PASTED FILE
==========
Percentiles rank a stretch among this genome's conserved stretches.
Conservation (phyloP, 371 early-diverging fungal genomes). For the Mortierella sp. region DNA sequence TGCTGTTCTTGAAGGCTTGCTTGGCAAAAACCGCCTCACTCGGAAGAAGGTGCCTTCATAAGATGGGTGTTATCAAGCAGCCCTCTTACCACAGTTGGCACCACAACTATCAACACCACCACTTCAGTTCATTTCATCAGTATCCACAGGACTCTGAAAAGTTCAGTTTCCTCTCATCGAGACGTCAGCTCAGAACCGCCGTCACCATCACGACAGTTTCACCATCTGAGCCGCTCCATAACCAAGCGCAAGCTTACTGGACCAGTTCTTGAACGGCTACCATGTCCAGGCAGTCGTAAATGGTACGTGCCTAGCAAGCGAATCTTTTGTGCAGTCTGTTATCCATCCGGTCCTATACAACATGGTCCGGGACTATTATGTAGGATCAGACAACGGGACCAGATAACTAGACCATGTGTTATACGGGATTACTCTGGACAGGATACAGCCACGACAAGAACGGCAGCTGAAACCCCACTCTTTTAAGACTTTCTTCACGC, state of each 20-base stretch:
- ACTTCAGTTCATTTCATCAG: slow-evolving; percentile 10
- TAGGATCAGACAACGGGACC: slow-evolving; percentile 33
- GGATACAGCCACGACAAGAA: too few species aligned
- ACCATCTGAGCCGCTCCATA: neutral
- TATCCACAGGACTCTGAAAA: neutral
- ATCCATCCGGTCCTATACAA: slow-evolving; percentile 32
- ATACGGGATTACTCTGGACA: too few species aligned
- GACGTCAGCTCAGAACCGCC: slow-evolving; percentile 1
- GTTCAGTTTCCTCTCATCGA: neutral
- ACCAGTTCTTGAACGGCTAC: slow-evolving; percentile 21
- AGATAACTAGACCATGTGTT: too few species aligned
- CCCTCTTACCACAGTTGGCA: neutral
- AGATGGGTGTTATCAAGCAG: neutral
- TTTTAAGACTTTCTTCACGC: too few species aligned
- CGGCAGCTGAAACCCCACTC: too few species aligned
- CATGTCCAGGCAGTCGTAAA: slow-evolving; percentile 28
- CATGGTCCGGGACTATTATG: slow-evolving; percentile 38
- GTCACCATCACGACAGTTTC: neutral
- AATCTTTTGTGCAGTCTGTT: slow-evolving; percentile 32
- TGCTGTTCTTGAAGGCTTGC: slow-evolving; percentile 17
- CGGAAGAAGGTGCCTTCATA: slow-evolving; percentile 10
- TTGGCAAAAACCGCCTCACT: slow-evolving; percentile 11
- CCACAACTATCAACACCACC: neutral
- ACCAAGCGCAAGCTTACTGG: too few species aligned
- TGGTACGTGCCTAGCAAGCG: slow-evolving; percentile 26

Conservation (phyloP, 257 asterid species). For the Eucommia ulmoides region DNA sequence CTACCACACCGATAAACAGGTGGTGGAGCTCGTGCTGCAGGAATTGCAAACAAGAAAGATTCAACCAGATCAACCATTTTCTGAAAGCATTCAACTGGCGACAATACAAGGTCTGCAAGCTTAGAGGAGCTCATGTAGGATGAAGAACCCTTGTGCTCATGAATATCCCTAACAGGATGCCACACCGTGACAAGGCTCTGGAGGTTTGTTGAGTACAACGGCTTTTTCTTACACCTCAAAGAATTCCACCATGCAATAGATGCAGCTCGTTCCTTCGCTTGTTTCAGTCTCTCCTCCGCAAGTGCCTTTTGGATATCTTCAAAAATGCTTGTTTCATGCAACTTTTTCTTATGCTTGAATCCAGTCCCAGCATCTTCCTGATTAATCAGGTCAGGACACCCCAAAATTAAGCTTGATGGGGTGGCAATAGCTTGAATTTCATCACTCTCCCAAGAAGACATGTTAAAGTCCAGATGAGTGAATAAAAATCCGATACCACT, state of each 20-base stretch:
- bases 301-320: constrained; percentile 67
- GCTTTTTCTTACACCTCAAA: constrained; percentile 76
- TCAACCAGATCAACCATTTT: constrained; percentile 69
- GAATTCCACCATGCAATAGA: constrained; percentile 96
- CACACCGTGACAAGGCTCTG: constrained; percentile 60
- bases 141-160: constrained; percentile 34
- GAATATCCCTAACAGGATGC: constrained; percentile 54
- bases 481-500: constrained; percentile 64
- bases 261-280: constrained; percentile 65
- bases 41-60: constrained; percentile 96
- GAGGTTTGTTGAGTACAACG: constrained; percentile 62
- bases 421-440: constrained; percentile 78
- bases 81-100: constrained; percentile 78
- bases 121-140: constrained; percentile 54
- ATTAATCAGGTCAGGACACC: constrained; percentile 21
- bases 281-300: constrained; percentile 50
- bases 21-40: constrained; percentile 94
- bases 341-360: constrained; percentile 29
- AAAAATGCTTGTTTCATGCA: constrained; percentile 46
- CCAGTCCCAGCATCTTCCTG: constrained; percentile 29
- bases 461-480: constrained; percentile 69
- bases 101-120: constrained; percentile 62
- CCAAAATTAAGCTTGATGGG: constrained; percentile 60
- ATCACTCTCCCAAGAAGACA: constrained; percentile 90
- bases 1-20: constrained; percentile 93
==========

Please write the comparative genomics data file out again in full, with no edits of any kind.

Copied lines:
Percentiles rank a stretch among this genome's conserved stretches.
Conservation (phyloP, 371 early-diverging fungal genomes). For the Mortierella sp. region DNA sequence TGCTGTTCTTGAAGGCTTGCTTGGCAAAAACCGCCTCACTCGGAAGAAGGTGCCTTCATAAGATGGGTGTTATCAAGCAGCCCTCTTACCACAGTTGGCACCACAACTATCAACACCACCACTTCAGTTCATTTCATCAGTATCCACAGGACTCTGAAAAGTTCAGTTTCCTCTCATCGAGACGTCAGCTCAGAACCGCCGTCACCATCACGACAGTTTCACCATCTGAGCCGCTCCATAACCAAGCGCAAGCTTACTGGACCAGTTCTTGAACGGCTACCATGTCCAGGCAGTCGTAAATGGTACGTGCCTAGCAAGCGAATCTTTTGTGCAGTCTGTTATCCATCCGGTCCTATACAACATGGTCCGGGACTATTATGTAGGATCAGACAACGGGACCAGATAACTAGACCATGTGTTATACGGGATTACTCTGGACAGGATACAGCCACGACAAGAACGGCAGCTGAAACCCCACTCTTTTAAGACTTTCTTCACGC, state of each 20-base stretch:
- ACTTCAGTTCATTTCATCAG: slow-evolving; percentile 10
- TAGGATCAGACAACGGGACC: slow-evolving; percentile 33
- GGATACAGCCACGACAAGAA: too few species aligned
- ACCATCTGAGCCGCTCCATA: neutral
- TATCCACAGGACTCTGAAAA: neutral
- ATCCATCCGGTCCTATACAA: slow-evolving; percentile 32
- ATACGGGATTACTCTGGACA: too few species aligned
- GACGTCAGCTCAGAACCGCC: slow-evolving; percentile 1
- GTTCAGTTTCCTCTCATCGA: neutral
- ACCAGTTCTTGAACGGCTAC: slow-evolving; percentile 21
- AGATAACTAGACCATGTGTT: too few species aligned
- CCCTCTTACCACAGTTGGCA: neutral
- AGATGGGTGTTATCAAGCAG: neutral
- TTTTAAGACTTTCTTCACGC: too few species aligned
- CGGCAGCTGAAACCCCACTC: too few species aligned
- CATGTCCAGGCAGTCGTAAA: slow-evolving; percentile 28
- CATGGTCCGGGACTATTATG: slow-evolving; percentile 38
- GTCACCATCACGACAGTTTC: neutral
- AATCTTTTGTGCAGTCTGTT: slow-evolving; percentile 32
- TGCTGTTCTTGAAGGCTTGC: slow-evolving; percentile 17
- CGGAAGAAGGTGCCTTCATA: slow-evolving; percentile 10
- TTGGCAAAAACCGCCTCACT: slow-evolving; percentile 11
- CCACAACTATCAACACCACC: neutral
- ACCAAGCGCAAGCTTACTGG: too few species aligned
- TGGTACGTGCCTAGCAAGCG: slow-evolving; percentile 26

Conservation (phyloP, 257 asterid species). For the Eucommia ulmoides region DNA sequence CTACCACACCGATAAACAGGTGGTGGAGCTCGTGCTGCAGGAATTGCAAACAAGAAAGATTCAACCAGATCAACCATTTTCTGAAAGCATTCAACTGGCGACAATACAAGGTCTGCAAGCTTAGAGGAGCTCATGTAGGATGAAGAACCCTTGTGCTCATGAATATCCCTAACAGGATGCCACACCGTGACAAGGCTCTGGAGGTTTGTTGAGTACAACGGCTTTTTCTTACACCTCAAAGAATTCCACCATGCAATAGATGCAGCTCGTTCCTTCGCTTGTTTCAGTCTCTCCTCCGCAAGTGCCTTTTGGATATCTTCAAAAATGCTTGTTTCATGCAACTTTTTCTTATGCTTGAATCCAGTCCCAGCATCTTCCTGATTAATCAGGTCAGGACACCCCAAAATTAAGCTTGATGGGGTGGCAATAGCTTGAATTTCATCACTCTCCCAAGAAGACATGTTAAAGTCCAGATGAGTGAATAAAAATCCGATACCACT, state of each 20-base stretch:
- bases 301-320: constrained; percentile 67
- GCTTTTTCTTACACCTCAAA: constrained; percentile 76
- TCAACCAGATCAACCATTTT: constrained; percentile 69
- GAATTCCACCATGCAATAGA: constrained; percentile 96
- CACACCGTGACAAGGCTCTG: constrained; percentile 60
- bases 141-160: constrained; percentile 34
- GAATATCCCTAACAGGATGC: constrained; percentile 54
- bases 481-500: constrained; percentile 64
- bases 261-280: constrained; percentile 65
- bases 41-60: constrained; percentile 96
- GAGGTTTGTTGAGTACAACG: constrained; percentile 62
- bases 421-440: constrained; percentile 78
- bases 81-100: constrained; percentile 78
- bases 121-140: constrained; percentile 54
- ATTAATCAGGTCAGGACACC: constrained; percentile 21
- bases 281-300: constrained; percentile 50
- bases 21-40: constrained; percentile 94
- bases 341-360: constrained; percentile 29
- AAAAATGCTTGTTTCATGCA: constrained; percentile 46
- CCAGTCCCAGCATCTTCCTG: constrained; percentile 29
- bases 461-480: constrained; percentile 69
- bases 101-120: constrained; percentile 62
- CCAAAATTAAGCTTGATGGG: constrained; percentile 60
- ATCACTCTCCCAAGAAGACA: constrained; percentile 90
- bases 1-20: constrained; percentile 93